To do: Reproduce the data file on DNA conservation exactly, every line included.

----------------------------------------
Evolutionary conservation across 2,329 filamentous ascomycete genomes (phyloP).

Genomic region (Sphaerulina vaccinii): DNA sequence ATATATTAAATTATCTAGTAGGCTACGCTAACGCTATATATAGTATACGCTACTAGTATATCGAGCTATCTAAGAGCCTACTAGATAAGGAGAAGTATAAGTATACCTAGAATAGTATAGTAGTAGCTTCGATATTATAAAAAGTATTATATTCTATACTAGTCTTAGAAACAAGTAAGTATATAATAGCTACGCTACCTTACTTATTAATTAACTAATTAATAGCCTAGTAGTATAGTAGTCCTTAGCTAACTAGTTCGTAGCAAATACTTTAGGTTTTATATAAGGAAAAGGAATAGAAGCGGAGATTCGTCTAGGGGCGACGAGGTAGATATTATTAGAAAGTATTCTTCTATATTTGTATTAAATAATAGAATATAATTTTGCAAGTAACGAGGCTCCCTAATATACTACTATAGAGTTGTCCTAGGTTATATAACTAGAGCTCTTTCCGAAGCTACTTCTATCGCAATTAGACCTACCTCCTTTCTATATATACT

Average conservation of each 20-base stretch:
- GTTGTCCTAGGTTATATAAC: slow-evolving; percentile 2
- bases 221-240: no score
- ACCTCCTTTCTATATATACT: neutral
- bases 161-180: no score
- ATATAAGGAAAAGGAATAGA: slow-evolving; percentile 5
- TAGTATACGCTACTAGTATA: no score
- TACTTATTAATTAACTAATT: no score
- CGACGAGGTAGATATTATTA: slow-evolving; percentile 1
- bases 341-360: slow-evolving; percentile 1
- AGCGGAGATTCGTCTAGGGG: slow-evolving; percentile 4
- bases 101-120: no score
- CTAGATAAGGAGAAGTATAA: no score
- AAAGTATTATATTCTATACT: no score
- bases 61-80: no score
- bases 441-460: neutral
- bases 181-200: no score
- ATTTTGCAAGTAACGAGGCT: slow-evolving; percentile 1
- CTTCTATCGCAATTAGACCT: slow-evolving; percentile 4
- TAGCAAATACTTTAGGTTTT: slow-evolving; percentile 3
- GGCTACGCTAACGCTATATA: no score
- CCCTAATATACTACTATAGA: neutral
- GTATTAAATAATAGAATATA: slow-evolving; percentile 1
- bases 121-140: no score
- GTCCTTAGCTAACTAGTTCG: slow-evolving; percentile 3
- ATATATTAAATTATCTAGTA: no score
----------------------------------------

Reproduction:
Evolutionary conservation across 2,329 filamentous ascomycete genomes (phyloP).

Genomic region (Sphaerulina vaccinii): DNA sequence ATATATTAAATTATCTAGTAGGCTACGCTAACGCTATATATAGTATACGCTACTAGTATATCGAGCTATCTAAGAGCCTACTAGATAAGGAGAAGTATAAGTATACCTAGAATAGTATAGTAGTAGCTTCGATATTATAAAAAGTATTATATTCTATACTAGTCTTAGAAACAAGTAAGTATATAATAGCTACGCTACCTTACTTATTAATTAACTAATTAATAGCCTAGTAGTATAGTAGTCCTTAGCTAACTAGTTCGTAGCAAATACTTTAGGTTTTATATAAGGAAAAGGAATAGAAGCGGAGATTCGTCTAGGGGCGACGAGGTAGATATTATTAGAAAGTATTCTTCTATATTTGTATTAAATAATAGAATATAATTTTGCAAGTAACGAGGCTCCCTAATATACTACTATAGAGTTGTCCTAGGTTATATAACTAGAGCTCTTTCCGAAGCTACTTCTATCGCAATTAGACCTACCTCCTTTCTATATATACT

Average conservation of each 20-base stretch:
- GTTGTCCTAGGTTATATAAC: slow-evolving; percentile 2
- bases 221-240: no score
- ACCTCCTTTCTATATATACT: neutral
- bases 161-180: no score
- ATATAAGGAAAAGGAATAGA: slow-evolving; percentile 5
- TAGTATACGCTACTAGTATA: no score
- TACTTATTAATTAACTAATT: no score
- CGACGAGGTAGATATTATTA: slow-evolving; percentile 1
- bases 341-360: slow-evolving; percentile 1
- AGCGGAGATTCGTCTAGGGG: slow-evolving; percentile 4
- bases 101-120: no score
- CTAGATAAGGAGAAGTATAA: no score
- AAAGTATTATATTCTATACT: no score
- bases 61-80: no score
- bases 441-460: neutral
- bases 181-200: no score
- ATTTTGCAAGTAACGAGGCT: slow-evolving; percentile 1
- CTTCTATCGCAATTAGACCT: slow-evolving; percentile 4
- TAGCAAATACTTTAGGTTTT: slow-evolving; percentile 3
- GGCTACGCTAACGCTATATA: no score
- CCCTAATATACTACTATAGA: neutral
- GTATTAAATAATAGAATATA: slow-evolving; percentile 1
- bases 121-140: no score
- GTCCTTAGCTAACTAGTTCG: slow-evolving; percentile 3
- ATATATTAAATTATCTAGTA: no score